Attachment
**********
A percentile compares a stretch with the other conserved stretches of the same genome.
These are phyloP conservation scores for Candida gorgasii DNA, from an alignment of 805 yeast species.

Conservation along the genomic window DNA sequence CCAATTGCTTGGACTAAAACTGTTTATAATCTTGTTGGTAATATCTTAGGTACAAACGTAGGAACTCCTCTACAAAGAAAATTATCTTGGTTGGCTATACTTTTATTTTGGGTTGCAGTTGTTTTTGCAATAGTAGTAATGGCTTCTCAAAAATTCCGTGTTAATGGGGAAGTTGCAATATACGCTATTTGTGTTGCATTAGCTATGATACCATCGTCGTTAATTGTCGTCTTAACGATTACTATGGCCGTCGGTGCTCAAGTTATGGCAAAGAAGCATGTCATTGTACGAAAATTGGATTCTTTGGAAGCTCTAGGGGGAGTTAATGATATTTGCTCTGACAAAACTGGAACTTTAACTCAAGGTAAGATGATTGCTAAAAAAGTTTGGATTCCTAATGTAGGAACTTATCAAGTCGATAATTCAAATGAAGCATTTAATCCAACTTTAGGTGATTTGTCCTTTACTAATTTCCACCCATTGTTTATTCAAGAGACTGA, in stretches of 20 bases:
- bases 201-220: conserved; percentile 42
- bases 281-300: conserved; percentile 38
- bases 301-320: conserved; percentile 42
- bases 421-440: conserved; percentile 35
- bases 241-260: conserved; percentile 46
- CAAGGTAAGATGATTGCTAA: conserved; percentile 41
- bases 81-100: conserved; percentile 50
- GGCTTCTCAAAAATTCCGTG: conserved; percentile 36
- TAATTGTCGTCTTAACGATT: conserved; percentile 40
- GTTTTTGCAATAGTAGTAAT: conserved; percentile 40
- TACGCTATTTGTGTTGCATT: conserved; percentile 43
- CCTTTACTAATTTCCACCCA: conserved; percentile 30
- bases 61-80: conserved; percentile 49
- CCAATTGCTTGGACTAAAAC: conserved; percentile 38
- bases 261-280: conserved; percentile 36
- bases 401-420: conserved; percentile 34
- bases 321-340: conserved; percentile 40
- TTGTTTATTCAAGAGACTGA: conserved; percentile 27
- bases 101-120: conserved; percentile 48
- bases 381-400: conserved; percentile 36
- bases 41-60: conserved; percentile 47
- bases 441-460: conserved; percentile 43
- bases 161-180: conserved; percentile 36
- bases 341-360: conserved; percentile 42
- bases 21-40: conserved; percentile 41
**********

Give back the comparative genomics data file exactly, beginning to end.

A percentile compares a stretch with the other conserved stretches of the same genome.
These are phyloP conservation scores for Candida gorgasii DNA, from an alignment of 805 yeast species.

Conservation along the genomic window DNA sequence CCAATTGCTTGGACTAAAACTGTTTATAATCTTGTTGGTAATATCTTAGGTACAAACGTAGGAACTCCTCTACAAAGAAAATTATCTTGGTTGGCTATACTTTTATTTTGGGTTGCAGTTGTTTTTGCAATAGTAGTAATGGCTTCTCAAAAATTCCGTGTTAATGGGGAAGTTGCAATATACGCTATTTGTGTTGCATTAGCTATGATACCATCGTCGTTAATTGTCGTCTTAACGATTACTATGGCCGTCGGTGCTCAAGTTATGGCAAAGAAGCATGTCATTGTACGAAAATTGGATTCTTTGGAAGCTCTAGGGGGAGTTAATGATATTTGCTCTGACAAAACTGGAACTTTAACTCAAGGTAAGATGATTGCTAAAAAAGTTTGGATTCCTAATGTAGGAACTTATCAAGTCGATAATTCAAATGAAGCATTTAATCCAACTTTAGGTGATTTGTCCTTTACTAATTTCCACCCATTGTTTATTCAAGAGACTGA, in stretches of 20 bases:
- bases 201-220: conserved; percentile 42
- bases 281-300: conserved; percentile 38
- bases 301-320: conserved; percentile 42
- bases 421-440: conserved; percentile 35
- bases 241-260: conserved; percentile 46
- CAAGGTAAGATGATTGCTAA: conserved; percentile 41
- bases 81-100: conserved; percentile 50
- GGCTTCTCAAAAATTCCGTG: conserved; percentile 36
- TAATTGTCGTCTTAACGATT: conserved; percentile 40
- GTTTTTGCAATAGTAGTAAT: conserved; percentile 40
- TACGCTATTTGTGTTGCATT: conserved; percentile 43
- CCTTTACTAATTTCCACCCA: conserved; percentile 30
- bases 61-80: conserved; percentile 49
- CCAATTGCTTGGACTAAAAC: conserved; percentile 38
- bases 261-280: conserved; percentile 36
- bases 401-420: conserved; percentile 34
- bases 321-340: conserved; percentile 40
- TTGTTTATTCAAGAGACTGA: conserved; percentile 27
- bases 101-120: conserved; percentile 48
- bases 381-400: conserved; percentile 36
- bases 41-60: conserved; percentile 47
- bases 441-460: conserved; percentile 43
- bases 161-180: conserved; percentile 36
- bases 341-360: conserved; percentile 42
- bases 21-40: conserved; percentile 41